Communication and Prosody in Autism: A Pilot fMRI Study Using a Sib-Pair Design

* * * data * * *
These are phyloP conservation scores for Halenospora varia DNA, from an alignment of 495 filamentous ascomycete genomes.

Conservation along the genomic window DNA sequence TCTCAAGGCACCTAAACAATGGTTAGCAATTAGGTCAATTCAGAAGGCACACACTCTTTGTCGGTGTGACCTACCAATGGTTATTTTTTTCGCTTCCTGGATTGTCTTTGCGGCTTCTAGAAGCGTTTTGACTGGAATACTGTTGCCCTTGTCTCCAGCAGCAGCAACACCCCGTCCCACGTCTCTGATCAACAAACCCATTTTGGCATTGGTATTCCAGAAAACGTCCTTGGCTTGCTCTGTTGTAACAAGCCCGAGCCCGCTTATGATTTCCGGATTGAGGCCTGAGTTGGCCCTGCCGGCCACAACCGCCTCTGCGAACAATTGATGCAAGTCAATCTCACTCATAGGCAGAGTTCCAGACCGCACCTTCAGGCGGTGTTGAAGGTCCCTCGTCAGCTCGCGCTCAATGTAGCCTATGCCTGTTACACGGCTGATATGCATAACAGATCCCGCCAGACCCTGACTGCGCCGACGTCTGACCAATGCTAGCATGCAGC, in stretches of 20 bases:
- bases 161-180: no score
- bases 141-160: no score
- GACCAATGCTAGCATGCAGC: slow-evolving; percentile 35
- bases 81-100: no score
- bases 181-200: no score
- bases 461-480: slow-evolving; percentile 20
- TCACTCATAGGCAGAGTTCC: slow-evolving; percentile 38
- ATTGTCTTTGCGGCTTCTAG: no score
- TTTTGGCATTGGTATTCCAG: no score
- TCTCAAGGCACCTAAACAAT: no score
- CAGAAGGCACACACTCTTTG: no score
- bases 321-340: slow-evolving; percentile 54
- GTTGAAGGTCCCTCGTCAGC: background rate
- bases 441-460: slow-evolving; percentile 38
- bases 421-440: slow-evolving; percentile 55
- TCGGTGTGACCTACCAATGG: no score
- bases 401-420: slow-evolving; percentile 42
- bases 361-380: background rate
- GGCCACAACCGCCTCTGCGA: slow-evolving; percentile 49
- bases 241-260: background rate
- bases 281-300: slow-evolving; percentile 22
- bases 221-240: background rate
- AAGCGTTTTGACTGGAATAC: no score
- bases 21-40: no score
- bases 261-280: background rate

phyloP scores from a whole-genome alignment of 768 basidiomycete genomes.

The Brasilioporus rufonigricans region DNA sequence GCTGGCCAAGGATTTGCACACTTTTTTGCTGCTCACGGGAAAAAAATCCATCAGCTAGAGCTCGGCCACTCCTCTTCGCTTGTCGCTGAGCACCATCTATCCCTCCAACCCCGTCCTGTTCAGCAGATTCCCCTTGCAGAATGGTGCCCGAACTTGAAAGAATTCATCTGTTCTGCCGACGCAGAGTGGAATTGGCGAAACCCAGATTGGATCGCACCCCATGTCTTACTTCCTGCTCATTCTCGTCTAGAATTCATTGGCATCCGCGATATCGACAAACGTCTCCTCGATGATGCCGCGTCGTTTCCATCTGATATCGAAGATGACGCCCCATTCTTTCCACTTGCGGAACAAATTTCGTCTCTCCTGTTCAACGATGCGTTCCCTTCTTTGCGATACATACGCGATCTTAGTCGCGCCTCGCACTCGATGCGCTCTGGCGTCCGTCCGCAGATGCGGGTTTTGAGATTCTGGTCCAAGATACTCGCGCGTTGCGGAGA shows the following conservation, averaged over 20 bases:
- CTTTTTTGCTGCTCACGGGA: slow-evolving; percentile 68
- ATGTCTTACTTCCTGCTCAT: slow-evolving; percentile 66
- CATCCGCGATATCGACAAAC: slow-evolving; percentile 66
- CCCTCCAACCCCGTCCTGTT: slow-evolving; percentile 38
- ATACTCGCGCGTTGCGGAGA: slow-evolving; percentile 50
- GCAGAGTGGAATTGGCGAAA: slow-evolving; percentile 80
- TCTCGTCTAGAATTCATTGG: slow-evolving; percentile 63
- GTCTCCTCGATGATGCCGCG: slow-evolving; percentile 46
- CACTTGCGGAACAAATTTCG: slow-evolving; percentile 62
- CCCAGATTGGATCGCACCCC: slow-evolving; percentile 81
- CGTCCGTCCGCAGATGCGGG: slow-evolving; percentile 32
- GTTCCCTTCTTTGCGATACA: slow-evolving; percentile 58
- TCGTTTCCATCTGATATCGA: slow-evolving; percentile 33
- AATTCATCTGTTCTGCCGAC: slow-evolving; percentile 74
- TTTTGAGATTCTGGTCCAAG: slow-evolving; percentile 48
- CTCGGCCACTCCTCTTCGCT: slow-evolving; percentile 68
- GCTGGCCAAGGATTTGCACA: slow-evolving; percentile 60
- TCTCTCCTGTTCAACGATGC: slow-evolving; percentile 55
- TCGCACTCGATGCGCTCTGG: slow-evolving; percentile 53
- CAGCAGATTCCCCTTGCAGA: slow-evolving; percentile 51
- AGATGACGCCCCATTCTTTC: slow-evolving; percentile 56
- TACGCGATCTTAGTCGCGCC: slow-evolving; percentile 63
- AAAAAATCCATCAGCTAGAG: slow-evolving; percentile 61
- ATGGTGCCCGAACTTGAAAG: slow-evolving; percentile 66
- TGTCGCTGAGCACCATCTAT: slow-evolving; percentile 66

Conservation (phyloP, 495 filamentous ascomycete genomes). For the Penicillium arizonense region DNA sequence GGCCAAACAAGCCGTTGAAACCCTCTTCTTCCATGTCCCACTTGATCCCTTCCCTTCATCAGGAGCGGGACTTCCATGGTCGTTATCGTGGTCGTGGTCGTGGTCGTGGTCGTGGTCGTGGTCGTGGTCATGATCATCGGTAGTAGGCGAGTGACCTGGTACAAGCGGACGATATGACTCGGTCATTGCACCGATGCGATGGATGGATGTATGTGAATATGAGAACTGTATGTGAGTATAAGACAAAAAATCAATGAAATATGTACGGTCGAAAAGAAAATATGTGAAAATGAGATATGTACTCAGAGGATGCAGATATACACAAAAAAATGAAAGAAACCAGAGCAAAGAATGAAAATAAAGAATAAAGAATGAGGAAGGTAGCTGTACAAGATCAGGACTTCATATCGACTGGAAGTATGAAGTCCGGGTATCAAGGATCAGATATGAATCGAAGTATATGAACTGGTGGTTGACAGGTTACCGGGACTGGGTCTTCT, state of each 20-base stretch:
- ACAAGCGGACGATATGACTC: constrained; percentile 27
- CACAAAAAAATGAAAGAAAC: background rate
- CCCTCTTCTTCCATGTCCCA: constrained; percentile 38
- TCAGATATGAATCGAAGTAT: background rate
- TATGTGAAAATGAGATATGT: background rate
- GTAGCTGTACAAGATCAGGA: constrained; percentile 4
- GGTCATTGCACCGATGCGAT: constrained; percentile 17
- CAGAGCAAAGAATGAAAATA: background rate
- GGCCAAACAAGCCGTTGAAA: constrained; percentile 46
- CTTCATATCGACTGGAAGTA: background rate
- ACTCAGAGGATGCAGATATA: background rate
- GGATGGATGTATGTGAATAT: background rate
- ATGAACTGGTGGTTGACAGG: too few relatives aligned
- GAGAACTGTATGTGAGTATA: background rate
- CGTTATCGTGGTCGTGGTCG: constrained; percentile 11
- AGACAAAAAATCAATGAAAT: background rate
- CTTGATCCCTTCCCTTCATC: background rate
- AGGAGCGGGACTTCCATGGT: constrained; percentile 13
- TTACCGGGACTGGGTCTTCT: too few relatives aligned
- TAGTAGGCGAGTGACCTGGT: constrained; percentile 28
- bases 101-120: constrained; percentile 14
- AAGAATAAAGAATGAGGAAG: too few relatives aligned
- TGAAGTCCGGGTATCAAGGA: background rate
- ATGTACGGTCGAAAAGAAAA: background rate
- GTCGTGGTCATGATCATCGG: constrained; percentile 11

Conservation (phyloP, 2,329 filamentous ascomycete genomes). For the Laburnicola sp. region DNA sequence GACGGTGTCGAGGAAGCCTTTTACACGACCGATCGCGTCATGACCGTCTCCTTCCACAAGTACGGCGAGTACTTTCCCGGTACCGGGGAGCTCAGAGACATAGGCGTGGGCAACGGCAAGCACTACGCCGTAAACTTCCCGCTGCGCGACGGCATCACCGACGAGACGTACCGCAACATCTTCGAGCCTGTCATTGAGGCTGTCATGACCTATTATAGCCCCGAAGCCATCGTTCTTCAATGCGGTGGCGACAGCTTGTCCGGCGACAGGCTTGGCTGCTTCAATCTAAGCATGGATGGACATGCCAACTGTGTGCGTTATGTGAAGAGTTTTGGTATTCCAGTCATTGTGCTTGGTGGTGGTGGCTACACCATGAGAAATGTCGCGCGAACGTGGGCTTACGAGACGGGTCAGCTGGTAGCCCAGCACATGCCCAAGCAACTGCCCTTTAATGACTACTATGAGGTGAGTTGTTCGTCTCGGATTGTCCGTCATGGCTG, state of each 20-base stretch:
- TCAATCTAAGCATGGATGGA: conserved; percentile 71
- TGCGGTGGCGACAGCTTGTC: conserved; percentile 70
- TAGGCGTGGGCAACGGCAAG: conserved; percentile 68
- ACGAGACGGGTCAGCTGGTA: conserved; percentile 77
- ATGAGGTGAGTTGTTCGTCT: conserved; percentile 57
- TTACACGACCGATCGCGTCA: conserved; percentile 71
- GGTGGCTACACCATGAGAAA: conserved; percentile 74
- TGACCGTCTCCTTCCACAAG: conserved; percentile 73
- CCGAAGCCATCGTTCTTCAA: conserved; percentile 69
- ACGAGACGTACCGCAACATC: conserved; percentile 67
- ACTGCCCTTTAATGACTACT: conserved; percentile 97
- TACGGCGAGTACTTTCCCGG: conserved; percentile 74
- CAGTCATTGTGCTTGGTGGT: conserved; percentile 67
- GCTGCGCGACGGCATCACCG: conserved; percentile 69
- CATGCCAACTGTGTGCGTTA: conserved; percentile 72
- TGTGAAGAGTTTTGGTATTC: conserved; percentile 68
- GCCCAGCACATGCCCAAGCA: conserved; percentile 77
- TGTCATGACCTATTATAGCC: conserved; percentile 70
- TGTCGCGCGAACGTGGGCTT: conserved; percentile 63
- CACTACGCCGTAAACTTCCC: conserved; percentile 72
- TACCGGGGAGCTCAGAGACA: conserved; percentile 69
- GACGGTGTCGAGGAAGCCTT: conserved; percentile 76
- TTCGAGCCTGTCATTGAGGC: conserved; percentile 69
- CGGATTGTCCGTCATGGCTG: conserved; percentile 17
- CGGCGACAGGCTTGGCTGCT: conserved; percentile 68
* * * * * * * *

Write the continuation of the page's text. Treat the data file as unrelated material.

Impairments in communication and social interaction are defining characteristics of individuals with autism spectrum disorders. Even when other aspects of their language function improve, autistic people often continue to have problems with an aspect of speech known as prosody. Prosody contributes significantly to the ‘personal' information that is conveyed by speech and enables individuals to participate in the construction of a socially meaningful and effective conversation. The limited data on perception of prosody in autism suggests the greatest impairment is in the domain of prosody's emotional-pragmatic functions (when a person's manner of speech conveys that they feel angry, for example) rather than its grammatical functions (when a person's manner of speech expresses a question rather than a statement, for example). Emotional prosody will be the focus of the current investigation. The investigators propose that difficulties with prosody for individuals with autism spectrum disorders may be related to underlying abnormalities in the connectivity among brain regions. Behavioral testing and magnetic resonance imaging will be used to address this under-researched issue and its neurobiology in a systematic and detailed fashion. Brand new imaging techniques will allow the investigators to assess the autistic individuals' brain responses to emotional speech at the same time that they assess the connectivity among important brain regions. The researchers will also compare the data from the autistic subjects to that of some of their unaffected siblings and to unrelated control subjects. This feature of the project offers the possibility of preliminarily identifying ‘markers' in the brain that may be different between families and could help guide future studies. What this means for people with autism: When capacity for prosody is abnormal, this has the potential for impeding the social interaction and integration of such individuals. These brain imaging results could provide important data on mechanisms underlying fundamental difficulties in autism and help explain why some individuals may be more impaired than others.